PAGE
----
In Tasmania, marine farming and aquaculture has expanded rapidly since the 1990s and is now one of the state's major industries.

With its expansion comes the complexities of the governance of this industry.

University of Tasmania PhD candidate Coco Cullen-Knox hopes to shed light on the role of environmental campaigning and media in the governance of seafood and how environmental concerns are formulated, understood, and responded to by different actors.

“I think this research is particularly important, given that conflicts concerning our environments and resources are a feature in contemporary politics and this is occurring increasingly across national boundaries and across complex media and communications networks,” Ms Cullen-Knox said. 

“The context of increasing pressure on resource access, on market opportunities, on changing media and communications practices, particularly in the Australia-Asia region, there’s this identified need to understand or investigate how different environmental claims are being mediated and how this mediation influences politics, public debate, markets - both locally and transnationally.

“If I can provide evidence-based analysis around these transnational environmental conflicts - how they emerge and how they travel - then this will inform really important debate around the economic and environmental sustainability of Australia's seafood.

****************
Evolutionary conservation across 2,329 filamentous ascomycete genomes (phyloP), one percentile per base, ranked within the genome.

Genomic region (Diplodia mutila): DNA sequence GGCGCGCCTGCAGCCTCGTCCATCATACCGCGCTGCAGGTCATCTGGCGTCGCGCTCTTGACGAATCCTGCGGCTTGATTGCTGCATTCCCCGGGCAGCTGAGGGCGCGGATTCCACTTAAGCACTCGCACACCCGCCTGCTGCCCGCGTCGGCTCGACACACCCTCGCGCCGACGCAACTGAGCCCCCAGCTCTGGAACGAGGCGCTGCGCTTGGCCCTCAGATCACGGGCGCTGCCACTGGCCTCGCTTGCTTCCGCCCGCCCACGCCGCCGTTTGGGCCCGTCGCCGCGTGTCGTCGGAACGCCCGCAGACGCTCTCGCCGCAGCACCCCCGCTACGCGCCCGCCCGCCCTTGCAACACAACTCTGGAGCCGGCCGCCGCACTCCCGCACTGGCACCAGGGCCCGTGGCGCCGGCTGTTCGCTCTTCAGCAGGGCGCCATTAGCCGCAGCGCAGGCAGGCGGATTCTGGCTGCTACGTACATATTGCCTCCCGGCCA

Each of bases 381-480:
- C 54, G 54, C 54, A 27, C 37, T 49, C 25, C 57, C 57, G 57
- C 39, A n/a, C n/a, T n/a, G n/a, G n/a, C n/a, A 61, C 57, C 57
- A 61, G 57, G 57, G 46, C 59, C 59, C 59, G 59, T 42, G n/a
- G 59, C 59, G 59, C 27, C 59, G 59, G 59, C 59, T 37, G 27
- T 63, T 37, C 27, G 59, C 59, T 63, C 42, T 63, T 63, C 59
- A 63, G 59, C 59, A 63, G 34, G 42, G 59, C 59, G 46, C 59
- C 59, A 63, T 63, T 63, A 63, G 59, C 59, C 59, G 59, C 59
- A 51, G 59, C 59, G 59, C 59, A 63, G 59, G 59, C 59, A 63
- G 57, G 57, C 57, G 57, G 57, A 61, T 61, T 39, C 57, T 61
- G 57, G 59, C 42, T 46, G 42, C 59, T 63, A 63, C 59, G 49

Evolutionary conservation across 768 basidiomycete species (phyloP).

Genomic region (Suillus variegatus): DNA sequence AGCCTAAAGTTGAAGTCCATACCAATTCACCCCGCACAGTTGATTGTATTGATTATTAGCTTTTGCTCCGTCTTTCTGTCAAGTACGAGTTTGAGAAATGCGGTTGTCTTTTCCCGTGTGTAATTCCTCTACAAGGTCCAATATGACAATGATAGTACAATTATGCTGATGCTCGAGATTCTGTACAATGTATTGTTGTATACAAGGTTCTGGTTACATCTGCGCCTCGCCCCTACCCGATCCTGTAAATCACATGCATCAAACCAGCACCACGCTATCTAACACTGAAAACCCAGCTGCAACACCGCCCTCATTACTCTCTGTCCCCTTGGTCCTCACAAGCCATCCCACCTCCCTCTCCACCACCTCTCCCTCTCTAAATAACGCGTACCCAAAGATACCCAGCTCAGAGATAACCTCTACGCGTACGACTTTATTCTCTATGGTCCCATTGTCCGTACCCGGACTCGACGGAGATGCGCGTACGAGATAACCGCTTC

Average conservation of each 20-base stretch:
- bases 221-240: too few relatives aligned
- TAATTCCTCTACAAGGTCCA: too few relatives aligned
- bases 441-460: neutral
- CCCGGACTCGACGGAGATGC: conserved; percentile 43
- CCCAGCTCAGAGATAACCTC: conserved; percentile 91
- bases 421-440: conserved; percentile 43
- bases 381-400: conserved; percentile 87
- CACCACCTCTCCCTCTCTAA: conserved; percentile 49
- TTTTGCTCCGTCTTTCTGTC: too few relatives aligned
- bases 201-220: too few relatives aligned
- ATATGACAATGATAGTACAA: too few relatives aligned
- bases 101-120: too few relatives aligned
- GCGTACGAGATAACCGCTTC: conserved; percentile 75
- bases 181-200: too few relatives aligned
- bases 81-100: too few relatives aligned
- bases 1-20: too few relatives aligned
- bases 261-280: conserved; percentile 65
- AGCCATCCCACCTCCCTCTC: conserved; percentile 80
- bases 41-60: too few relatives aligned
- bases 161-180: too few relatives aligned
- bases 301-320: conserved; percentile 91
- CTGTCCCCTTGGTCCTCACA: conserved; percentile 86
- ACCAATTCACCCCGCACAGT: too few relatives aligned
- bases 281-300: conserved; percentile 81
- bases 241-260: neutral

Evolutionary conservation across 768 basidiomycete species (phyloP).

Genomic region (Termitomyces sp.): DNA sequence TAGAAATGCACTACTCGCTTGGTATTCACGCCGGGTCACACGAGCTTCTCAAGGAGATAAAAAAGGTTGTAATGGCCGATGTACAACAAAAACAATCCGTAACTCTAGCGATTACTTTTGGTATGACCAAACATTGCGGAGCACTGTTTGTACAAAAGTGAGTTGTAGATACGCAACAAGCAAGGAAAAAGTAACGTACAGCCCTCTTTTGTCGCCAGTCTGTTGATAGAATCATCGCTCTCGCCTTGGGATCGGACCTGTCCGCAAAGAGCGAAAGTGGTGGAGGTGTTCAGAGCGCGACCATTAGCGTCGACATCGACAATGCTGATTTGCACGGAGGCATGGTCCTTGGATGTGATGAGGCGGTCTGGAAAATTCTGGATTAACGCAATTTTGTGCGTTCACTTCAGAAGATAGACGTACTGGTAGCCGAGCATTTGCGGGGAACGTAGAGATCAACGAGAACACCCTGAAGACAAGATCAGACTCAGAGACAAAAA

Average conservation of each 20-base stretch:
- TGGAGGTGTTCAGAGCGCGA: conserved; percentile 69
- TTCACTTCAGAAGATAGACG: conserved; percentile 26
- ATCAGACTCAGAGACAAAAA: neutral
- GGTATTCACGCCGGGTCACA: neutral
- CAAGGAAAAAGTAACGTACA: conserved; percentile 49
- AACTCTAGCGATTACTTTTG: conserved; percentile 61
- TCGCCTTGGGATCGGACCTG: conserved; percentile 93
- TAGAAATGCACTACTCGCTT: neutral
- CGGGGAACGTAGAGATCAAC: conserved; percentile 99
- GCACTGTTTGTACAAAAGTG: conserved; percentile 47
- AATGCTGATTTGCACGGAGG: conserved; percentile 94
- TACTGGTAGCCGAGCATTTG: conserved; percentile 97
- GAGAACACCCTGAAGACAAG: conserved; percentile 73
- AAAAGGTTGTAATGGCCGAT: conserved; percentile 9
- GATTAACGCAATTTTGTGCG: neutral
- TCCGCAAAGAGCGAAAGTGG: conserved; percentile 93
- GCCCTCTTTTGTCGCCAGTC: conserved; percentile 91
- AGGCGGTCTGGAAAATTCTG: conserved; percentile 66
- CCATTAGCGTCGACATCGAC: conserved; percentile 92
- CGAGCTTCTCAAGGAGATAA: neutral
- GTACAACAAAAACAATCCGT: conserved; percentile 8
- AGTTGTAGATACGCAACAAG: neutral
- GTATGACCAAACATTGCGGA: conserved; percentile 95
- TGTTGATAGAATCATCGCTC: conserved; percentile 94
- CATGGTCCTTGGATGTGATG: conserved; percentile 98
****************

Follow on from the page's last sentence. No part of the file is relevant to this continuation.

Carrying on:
Ms Cullen-Knox said her passion stemmed from working with "very insightful and knowledgeable people" and observing case after case of environmental campaigns appearing to influence political and corporate decision-making.

“I started to question this disconnect between the complexity of these environmental conflicts and these debates and the apparent simplicity being portrayed in the media."

Expert advice on hand

“Being able to be surrounded by people that are leaders in their field, both nationally and internationally, has been critical in my learning journey.

My access to resources has been profound in my ability to do my PhD at the level that I'm doing it at and to have outcomes that will influence both Australia nationally, the conflicts locally, and how we have this conversation globally.

“I would recommend anyone thinking about doing a PhD to come to UTAS.

“I think it's really important that they find people available that aligns with their interests and I have found my supervisors at UTAS very supportive of the goals that I want to achieve and the things I want to do throughout my PhD.

“They’re always willing to figure that out for me and provide the resources and provide the expertise and knowledge and how to get that done.”    

Interested in conducting your own research? Apply now to become a research student.